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Ribonuclease activity of rat liver perchloric acid-soluble protein, a potent inhibitor of protein synthesis.

Authors: Morishita, R  Kawagoshi, A  Sawasaki, T  Madin, K  Ogasawara, T  Oka, T  Endo, Y 
Citation: Morishita R, etal., J Biol Chem. 1999 Jul 16;274(29):20688-92.
Pubmed: (View Article at PubMed) PMID:10400702

Rat liver perchloric acid-soluble protein (L-PSP) is a potent inhibitor of cell-free protein synthesis; however, its mechanism of action is not known. Here we show that the protein is a unique ribonuclease and that this activity is responsible for the inhibition of translation. The addition of perchloric acid-soluble protein to a rabbit reticulocyte cell-free system at a concentration of 6.2 microM led to an almost complete inhibition of protein synthesis. The kinetics are unlike those of hemin-controlled inhibitor, a protein that acts at the initiation step. The inhibition appears to be due to an endoribonucleolytic activity of perchloric acid-soluble protein because L-PSP directly affects mRNA template activity and induces disaggregation of the reticulocyte polysomes into 80 S ribosomes, even in the presence of cycloheximide. These effects were observed with authentic as well as recombinant L-PSP. Analysis by thin-layer chromatography of [alpha-32P]UTP-labeled mRNA incubated with the protein showed production of the ribonucleoside 3'-monophosphates Ap, Gp, Up, and Cp, providing direct evidence that the protein is an endoribonuclease. When either 5'- or 3'-32P-labeled 5 S rRNA was the substrate, L-PSP cleaved phosphodiester bonds only in the single-stranded regions of the molecule.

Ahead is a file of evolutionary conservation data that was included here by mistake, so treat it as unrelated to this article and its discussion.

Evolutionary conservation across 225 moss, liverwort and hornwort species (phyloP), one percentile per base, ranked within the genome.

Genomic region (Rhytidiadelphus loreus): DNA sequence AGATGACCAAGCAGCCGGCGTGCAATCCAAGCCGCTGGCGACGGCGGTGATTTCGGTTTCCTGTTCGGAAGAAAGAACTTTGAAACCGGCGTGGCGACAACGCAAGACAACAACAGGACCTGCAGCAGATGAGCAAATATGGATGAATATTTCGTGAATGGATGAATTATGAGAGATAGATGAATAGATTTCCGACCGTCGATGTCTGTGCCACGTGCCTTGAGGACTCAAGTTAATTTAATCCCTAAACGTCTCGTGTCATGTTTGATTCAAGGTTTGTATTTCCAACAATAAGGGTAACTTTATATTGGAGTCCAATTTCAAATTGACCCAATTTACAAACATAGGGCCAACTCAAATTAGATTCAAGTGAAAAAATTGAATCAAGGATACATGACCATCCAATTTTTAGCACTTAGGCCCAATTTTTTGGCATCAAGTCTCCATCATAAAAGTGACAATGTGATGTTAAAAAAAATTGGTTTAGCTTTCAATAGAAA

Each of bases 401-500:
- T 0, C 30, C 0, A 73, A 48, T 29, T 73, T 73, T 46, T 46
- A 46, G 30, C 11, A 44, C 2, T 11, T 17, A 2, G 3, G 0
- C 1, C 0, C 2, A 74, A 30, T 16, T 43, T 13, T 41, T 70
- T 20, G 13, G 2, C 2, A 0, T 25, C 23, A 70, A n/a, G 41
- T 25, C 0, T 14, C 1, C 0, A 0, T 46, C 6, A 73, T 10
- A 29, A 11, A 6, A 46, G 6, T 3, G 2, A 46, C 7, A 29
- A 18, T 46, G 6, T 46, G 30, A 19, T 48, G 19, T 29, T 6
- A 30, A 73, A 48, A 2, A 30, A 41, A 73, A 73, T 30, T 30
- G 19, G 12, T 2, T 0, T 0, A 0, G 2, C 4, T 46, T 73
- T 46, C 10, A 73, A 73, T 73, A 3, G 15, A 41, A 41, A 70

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RGD Object Information
RGD ID: 9685547
Created: 2015-01-19
Species: All species
Last Modified: 2015-01-19
Status: ACTIVE


RGD is funded by grant HL64541 from the National Heart, Lung, and Blood Institute on behalf of the NIH.